Archives For civil war

A unique and compelling character, John Brown Gordon was one of Georgia’s most consequential political and military leaders of the nineteenth century. He studied at the University of Georgia, though he dropped out shortly before graduation to read law. He possessed no formal military training, yet he rapidly ascended through the officer ranks of the Confederate army to where, by the end of the war, he commanded a corps in Robert E. Lee’s Army of Northern Virginia.

Apart from the protagonist in my Civil War historical novel That Deadly Space, John B. Gordon’s role is one of unequalled importance. His fictionalized involvement in the novel is that of a mentor to, and the commander of, the central character Conor Rafferty. Conor serves with John Gordon in the battles at Antietam, Gettysburg, The Wilderness, Petersburg, and at the close of the war near Appomattox Court House.

What made John Gordon so unique? For starters, he was a gifted military commander with astonishing bravery.

At Antietam, the audacious Gordon led his regiment in the desperate struggle at an old eroded farming road that would thereafter be referred to as Bloody Lane. He was shot twice in the same leg, once in the arm, then the shoulder, and finally in the face. He was eventually nursed back to health due in large measure to the efforts of his wife, who travelled with him throughout the war.

During the Confederate invasion of Pennsylvania, Gordon’s brigade occupied Wrightsville, on the Susquehanna River. When Union militia burned the long covered bridge spanning the river to thwart Gordon’s crossing, embers from the fire quickly spread to Wrightsville. Gordon formed his Confederate troops into a bucket brigade and managed to prevent the fire from destroying much of the town.

At the war’s end, as the defeated Confederate soldiers were turning in their muskets and other associated military equipment, Union General Joshua Chamberlain, who earned the Medal of Honor at Gettysburg, called for his men to salute their conquered foe. Seeing Chamberlain’s salute, Gordon sat upon his horse, drew his sabre, and returned Chamberlain’s salute. It was an impressive display of mutual respect that would never be forgotten by either general, nor by those who close enough to witness it.

After the war, John B. Gordon served as a United States Senator and later as Governor of Georgia. Gordon opposed Reconstruction, and was thought to be the titular head of the Ku Klux Klan though his role there was never conclusively determined. However, as a politician he shaped a vision of national unification, an economic vitality of a South free of slavery, and care for veterans. He died in 1904 at the age of 71 and was buried in Atlanta’s Oakland Cemetery. A crowd estimated at 75,000 attended the service.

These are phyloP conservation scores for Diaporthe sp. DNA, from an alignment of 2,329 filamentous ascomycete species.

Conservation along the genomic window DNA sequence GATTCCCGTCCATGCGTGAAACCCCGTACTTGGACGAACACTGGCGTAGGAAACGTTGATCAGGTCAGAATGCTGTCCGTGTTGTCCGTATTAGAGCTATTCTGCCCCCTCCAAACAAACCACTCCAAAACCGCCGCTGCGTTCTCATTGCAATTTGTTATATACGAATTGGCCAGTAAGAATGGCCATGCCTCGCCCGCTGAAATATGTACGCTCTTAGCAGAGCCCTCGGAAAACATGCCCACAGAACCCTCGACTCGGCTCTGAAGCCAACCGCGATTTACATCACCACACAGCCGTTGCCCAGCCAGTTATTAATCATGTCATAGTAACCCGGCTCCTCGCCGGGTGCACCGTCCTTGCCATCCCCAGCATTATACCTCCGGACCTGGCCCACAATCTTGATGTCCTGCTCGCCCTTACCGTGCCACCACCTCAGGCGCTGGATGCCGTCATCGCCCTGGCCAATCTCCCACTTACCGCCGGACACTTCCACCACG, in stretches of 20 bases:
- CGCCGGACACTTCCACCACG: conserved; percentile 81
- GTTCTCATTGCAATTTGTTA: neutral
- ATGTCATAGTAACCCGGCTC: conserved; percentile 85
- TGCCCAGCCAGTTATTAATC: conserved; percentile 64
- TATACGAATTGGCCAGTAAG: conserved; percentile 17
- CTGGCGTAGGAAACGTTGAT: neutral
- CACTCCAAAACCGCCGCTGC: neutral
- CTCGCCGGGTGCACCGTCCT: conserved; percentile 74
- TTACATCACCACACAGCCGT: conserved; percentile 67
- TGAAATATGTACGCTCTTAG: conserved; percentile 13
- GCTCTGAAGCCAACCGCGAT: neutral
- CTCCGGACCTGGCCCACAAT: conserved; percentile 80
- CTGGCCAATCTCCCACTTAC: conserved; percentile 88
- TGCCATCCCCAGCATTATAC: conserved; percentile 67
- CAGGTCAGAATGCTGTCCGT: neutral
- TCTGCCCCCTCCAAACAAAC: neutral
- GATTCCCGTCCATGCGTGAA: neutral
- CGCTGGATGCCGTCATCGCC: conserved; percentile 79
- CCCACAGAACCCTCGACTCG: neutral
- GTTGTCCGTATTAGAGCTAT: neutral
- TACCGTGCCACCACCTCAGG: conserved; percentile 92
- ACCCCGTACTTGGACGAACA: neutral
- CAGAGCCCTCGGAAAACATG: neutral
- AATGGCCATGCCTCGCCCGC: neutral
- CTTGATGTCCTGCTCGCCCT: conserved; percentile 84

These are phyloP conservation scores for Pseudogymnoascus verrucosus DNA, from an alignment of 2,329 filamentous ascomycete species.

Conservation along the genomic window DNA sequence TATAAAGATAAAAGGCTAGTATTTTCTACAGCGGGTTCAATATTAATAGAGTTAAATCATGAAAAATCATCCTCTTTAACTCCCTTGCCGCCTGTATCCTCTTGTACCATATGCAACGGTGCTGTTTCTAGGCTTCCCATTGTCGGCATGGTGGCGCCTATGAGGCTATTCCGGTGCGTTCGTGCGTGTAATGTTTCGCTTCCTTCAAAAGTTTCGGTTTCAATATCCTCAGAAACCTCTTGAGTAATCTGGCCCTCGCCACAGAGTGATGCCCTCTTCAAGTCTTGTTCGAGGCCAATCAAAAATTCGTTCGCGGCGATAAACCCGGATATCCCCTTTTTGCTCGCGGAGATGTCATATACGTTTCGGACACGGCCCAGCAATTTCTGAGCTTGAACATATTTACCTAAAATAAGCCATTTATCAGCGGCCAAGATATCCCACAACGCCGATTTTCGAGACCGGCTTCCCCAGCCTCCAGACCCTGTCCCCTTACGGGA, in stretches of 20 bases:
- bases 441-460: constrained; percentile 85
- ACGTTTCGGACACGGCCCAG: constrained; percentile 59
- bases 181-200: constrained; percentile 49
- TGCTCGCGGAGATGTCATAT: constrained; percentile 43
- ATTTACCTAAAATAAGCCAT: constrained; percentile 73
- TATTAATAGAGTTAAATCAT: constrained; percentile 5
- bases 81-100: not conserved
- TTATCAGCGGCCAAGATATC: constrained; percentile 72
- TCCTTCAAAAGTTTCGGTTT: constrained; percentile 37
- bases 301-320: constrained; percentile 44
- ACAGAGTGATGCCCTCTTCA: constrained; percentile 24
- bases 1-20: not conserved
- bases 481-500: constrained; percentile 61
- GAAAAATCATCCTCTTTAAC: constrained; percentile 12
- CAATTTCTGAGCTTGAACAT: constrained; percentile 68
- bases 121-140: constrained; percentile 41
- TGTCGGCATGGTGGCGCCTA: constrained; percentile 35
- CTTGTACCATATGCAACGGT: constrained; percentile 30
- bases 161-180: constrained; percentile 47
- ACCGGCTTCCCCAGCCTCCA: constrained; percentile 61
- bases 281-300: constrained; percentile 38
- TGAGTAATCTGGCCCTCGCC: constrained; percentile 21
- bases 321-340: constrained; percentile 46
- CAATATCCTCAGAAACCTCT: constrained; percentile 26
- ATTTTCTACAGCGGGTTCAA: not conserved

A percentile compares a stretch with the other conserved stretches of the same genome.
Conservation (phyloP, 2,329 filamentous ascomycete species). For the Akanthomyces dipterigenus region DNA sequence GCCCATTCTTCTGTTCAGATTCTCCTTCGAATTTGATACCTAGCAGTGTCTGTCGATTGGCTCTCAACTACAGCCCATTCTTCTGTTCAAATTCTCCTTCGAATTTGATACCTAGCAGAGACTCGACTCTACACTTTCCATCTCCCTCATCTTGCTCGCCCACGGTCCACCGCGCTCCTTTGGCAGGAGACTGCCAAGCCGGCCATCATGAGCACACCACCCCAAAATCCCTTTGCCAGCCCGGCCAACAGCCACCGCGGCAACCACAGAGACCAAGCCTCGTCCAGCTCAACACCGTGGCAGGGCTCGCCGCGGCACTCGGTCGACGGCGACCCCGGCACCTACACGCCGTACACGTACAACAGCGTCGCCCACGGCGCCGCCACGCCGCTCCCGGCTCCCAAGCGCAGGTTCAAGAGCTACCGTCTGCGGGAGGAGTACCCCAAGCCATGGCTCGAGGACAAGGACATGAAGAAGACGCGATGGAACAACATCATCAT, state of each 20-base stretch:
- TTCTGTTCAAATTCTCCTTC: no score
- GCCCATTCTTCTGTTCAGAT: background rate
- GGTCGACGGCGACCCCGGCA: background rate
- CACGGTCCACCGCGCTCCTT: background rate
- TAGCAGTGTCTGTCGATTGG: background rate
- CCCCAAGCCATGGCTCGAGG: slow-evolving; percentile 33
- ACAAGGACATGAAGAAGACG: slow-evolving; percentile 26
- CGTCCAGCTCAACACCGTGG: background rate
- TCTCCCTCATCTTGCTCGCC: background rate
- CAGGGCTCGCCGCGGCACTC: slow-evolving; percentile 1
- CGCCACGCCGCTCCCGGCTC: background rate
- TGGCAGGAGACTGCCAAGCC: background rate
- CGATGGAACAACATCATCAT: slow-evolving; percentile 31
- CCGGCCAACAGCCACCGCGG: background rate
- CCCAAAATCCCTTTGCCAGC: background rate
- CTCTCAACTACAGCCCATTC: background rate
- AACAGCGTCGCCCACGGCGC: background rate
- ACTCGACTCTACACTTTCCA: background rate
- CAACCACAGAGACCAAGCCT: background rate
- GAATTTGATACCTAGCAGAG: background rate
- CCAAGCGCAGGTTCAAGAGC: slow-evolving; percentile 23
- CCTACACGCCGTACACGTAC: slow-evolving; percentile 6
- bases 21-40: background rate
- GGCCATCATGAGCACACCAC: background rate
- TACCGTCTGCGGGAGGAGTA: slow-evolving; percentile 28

A man of many talents, John B. Gordon was indeed a unique and consequential figure of his time.

It’s a Gold Medal for That Deadly Space! Heartfelt thanks to the Military Writers Society of America for their selection of my Civil War novel for their Gold Medal award. I am grateful to MWSA for their selection of my book for this prestigious award. You might notice a second Gold Medal in the picture. The first was awarded in 2011 for my historical novel Shall Never See So Much. I’m deeply honored to be a two-time recipient. I might add that Michael Phelps, with his 23 Olympic Gold Medals, has little to worry about.

 

 

Several years ago, I had the opportunity to visit the Maryland battlefield at Antietam (or Sharpsburg, to the Confederates) where, on September 17, 1862, the bloodiest single-day battle of the Civil War took place. At the conclusion of the day’s fighting, over 22,000 combined casualties were incurred. The battle pitted Confederate General Robert E. Lee against Union General George B. McClellan in what became a standstill by the end of the battle. The fighting took place in a cornfield, at a bridge crossing, and at a sunken road worn down by years of wagon traffic. The carnage was horrific all across the battle area, but it was at this bloody lane that best illustrated to me the slaughter that occurred at Antietam.

The fighting began at Bloody Lane with Confederates firing into successive Union lines of attack with devastating results. By the time the Union soldiers finally flanked the embattled Confederates, the road was so thick with bodies that it would have been possible to walk its length without setting foot on the ground. Colonel John B. Gordon, commanding a Confederate regiment, suffered five serious wounds, one to his face. Gordon would recover and eventually lead an entire Corps near the end of the war. The Union suffered 3,000 casualties, the Confederates 2,600. The fight lasted from 9:30 am until 1:00 pm. When the last of the Confederates finally peeled away from Bloody Lane, the exhausted Federals no longer had the momentum to pursue.

Here is a description of my main character in my novel That Deadly Space, Conor Rafferty, awakening in a converted hospital in Sharpsburg:

Conor awakened several hours later in a house in Sharpsburg that was being utilized as a field hospital. A doctor saw him attempt to sit up and walked over to check on him.
“I’m Doctor Whitmire, one of the regimental surgeons. Your wounds have been dressed, Captain, and your wrist has been immobilized. You should be fine in due course.”
“Did you have to amputate anything?” Conor asked as he began taking an inventory of his extremities.
“No, nothing that wasn’t already missing,” he said with a point toward his hand, which was heavily bandaged. “You were only minutes away from expiring due to blood loss. And no, we didn’t take your arm or leg off, and your scalp wound was sufficiently minor that we didn’t take your head off.”
“Sufficiently minor. All right, then,” Conor said, feeling the bandage on his head. “With all due respect, Doctor, I find your humor so sufficiently minor that you’ll forgive me if I don’t laugh myself into a coma. Do you have any word from the field on the outcome?”
“It’s stopped. Appears to be a stalemate, and a damned bloody one, at that. I’ve never seen anything like this.”
“Where is Colonel Gordon? Do you have any word on his condition?”
“I haven’t seen him here. I don’t know where he is.”
The surgeon then heard his name called and abruptly left.